Autobiography of Red, Anne Carson
“Geryon was a monster everything about him was red. Geryon lived on an island in the Atlantic called the Red Place. Geryon’s mother was a river that runs to the sea the Red Joy River Geryon’s father was gold. Some say Geryon had six hands six feet some say wings. Geryon was red so were his strange red cattle. Herakles came one day killed Geryon got the cattle.”
My girlfriend is a classicist, and pressed this into my hands when I visited her last week. She, and others, have often spoken of Anne Carson, but I’ve never actually read anything of hers, or anything about her. This was an excellent introduction.
Opening as a critical text, Autobiography of Red is a novel in verse, of Geryon, winged red monster, lover of Herakles, photographer, teenage boy. It is based on surviving fragments by Stesichorus (who “came after Homer and before Gertrude Stein, a difficult period for a poet”), about Geryon, who was killed by Herakles as part of one of his Labours, but set in the present day, more or less, with the two meeting as teenage boys.
I need to read it again. I loved the rhythm (like that quote at the top), how sentences ran between lines, between speakers and descriptions and thoughts and words, how it made me feel (though how it did make me feel is difficult to articulate). I loved lines like
“A man moves through time. It means nothing except that, like a harpoon, once thrown he will arrive.”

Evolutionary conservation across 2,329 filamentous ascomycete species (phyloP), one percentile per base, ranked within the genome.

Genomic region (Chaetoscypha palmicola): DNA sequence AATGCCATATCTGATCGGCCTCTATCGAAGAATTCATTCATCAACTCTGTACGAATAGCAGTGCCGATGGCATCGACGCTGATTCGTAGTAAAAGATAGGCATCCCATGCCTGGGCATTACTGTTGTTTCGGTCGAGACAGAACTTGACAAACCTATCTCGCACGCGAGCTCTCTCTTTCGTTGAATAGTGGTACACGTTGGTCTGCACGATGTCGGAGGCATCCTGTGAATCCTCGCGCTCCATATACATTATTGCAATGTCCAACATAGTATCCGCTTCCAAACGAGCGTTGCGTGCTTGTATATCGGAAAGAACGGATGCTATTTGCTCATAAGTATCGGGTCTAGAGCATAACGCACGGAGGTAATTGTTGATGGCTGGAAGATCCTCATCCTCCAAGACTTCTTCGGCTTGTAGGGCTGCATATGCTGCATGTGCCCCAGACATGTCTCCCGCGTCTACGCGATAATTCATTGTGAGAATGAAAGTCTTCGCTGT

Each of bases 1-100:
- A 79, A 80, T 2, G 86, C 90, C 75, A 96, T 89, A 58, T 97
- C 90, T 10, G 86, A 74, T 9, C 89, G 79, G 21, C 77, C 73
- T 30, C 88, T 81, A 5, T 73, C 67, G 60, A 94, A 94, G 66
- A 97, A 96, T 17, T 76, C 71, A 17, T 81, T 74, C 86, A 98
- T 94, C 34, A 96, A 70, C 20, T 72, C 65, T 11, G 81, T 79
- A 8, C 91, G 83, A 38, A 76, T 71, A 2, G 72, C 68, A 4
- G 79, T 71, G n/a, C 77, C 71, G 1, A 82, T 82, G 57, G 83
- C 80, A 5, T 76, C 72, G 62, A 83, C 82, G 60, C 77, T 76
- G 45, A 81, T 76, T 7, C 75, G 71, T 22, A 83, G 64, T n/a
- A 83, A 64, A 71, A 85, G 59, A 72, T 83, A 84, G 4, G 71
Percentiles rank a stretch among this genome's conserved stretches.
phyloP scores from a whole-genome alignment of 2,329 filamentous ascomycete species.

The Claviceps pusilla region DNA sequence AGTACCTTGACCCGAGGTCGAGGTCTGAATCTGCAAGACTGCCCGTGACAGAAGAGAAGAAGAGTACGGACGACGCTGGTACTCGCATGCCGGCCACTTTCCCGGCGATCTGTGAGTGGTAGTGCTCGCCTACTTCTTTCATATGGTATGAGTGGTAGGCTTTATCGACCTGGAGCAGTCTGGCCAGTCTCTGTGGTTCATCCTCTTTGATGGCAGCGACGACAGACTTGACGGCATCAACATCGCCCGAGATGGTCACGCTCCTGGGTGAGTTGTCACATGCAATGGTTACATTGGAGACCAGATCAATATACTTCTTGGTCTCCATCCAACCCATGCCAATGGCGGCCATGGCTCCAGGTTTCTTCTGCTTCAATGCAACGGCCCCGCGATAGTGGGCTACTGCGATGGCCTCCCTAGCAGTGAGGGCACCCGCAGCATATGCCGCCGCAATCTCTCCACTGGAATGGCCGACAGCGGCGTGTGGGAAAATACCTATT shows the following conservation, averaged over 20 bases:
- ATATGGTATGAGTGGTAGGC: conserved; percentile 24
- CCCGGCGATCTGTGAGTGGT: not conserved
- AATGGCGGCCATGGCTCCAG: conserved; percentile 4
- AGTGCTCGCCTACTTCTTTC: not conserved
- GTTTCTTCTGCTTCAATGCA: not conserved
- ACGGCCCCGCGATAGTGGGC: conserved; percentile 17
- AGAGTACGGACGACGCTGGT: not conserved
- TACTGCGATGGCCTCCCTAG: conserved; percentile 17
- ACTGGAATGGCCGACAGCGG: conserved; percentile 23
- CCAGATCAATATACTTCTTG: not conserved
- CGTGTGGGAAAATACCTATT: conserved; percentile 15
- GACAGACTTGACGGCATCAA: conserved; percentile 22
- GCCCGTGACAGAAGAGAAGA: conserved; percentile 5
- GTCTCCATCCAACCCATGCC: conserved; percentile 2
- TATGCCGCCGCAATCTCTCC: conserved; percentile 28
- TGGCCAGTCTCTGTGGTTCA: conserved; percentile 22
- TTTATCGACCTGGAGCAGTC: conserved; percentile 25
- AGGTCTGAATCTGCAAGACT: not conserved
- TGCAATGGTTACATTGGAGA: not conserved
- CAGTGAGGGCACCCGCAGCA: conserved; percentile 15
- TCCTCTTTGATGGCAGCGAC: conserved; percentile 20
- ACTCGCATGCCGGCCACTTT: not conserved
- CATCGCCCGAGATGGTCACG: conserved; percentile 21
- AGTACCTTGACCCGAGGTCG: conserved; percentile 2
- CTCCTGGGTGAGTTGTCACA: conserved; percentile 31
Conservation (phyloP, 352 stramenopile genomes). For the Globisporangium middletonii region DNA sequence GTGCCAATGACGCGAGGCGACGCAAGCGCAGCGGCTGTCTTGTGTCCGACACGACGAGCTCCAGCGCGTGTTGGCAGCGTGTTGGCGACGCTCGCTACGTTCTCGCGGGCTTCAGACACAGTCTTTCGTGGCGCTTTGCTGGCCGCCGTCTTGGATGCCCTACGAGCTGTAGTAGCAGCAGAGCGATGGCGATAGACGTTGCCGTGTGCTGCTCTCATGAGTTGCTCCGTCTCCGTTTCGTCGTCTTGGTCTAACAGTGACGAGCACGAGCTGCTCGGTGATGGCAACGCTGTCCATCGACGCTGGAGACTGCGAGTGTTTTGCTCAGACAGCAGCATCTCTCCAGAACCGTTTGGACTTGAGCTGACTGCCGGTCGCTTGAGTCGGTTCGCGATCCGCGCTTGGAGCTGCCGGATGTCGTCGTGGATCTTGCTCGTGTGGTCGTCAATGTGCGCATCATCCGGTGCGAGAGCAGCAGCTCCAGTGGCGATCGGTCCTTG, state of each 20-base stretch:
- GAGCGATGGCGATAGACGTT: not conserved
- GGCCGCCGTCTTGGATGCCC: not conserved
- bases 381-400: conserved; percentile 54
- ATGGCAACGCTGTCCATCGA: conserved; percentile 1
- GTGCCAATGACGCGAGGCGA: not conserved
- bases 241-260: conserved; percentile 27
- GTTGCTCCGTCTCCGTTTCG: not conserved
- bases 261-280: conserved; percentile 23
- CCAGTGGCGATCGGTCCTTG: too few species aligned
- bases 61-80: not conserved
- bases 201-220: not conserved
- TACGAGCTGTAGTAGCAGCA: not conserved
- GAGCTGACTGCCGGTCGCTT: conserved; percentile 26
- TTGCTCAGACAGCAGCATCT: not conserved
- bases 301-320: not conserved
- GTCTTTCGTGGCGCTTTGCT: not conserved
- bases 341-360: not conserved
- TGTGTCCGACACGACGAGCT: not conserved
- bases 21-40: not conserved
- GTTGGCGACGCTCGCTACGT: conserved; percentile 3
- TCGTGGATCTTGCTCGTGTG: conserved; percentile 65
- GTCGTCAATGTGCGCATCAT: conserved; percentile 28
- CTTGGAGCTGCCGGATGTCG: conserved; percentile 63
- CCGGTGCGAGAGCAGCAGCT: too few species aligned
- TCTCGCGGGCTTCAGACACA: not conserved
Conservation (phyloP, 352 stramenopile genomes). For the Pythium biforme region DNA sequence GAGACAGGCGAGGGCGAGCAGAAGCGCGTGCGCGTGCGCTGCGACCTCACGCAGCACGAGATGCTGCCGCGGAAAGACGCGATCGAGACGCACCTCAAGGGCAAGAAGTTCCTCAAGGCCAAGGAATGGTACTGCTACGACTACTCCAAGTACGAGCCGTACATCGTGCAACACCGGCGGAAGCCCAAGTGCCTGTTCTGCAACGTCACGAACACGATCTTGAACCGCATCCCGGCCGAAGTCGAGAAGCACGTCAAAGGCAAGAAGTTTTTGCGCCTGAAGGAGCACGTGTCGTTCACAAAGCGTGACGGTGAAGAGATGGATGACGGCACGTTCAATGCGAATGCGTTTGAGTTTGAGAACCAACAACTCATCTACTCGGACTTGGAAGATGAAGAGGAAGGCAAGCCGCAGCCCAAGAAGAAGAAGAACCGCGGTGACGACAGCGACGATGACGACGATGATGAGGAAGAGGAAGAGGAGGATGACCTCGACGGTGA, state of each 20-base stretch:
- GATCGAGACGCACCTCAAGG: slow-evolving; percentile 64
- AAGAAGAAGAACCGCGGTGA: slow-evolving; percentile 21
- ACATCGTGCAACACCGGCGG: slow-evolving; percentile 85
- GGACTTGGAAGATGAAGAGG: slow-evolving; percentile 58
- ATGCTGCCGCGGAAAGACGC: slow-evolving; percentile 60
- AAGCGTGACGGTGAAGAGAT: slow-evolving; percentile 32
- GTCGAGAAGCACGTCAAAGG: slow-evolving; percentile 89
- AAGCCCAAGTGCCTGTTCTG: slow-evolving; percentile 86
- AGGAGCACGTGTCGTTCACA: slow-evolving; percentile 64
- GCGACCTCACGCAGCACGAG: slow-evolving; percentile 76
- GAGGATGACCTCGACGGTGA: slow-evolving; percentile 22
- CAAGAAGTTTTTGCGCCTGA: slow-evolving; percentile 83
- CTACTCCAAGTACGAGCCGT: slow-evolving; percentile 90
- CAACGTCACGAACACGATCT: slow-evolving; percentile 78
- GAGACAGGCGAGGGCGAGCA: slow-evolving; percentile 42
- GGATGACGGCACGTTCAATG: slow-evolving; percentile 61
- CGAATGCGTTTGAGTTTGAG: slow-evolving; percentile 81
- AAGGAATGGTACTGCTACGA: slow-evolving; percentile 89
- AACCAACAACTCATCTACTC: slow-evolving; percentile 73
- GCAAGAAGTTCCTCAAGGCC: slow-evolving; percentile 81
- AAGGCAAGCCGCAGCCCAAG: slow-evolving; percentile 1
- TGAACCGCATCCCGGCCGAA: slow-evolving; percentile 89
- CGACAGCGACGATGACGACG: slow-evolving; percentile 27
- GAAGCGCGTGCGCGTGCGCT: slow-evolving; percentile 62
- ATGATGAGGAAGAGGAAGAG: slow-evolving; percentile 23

“He had a respect for facts maybe this was one.”
“Don’t want to be free want to be with you. Beaten but alert Geryon organized all
his inside force to suppress this remark.”
When I finished it, I read this, on Anne Carson, and now I want to read everything she’s ever done, and everything about her, because she is so interesting. This week, I’m going to watch the Barbican’s recent production of Antigone, starring Juliette Binoche (available on iPlayer in the UK until 26th May 2015), translated by Anne Carson. After an early GCSE in Latin (I got an E, it wasn’t a good time), I’ve since been scared of classics in general, but I saw Medea and Electra last year, and I really enjoyed this, so maybe it’s time to get through the fear and try again.
Other categories that Autobiography of Red fits into: a book with non-human characters, A book by a female author, a book set in a different country, a book a friend recommended, a book with a love triangle, a book you can finish in a day, a book by an author you’ve never read before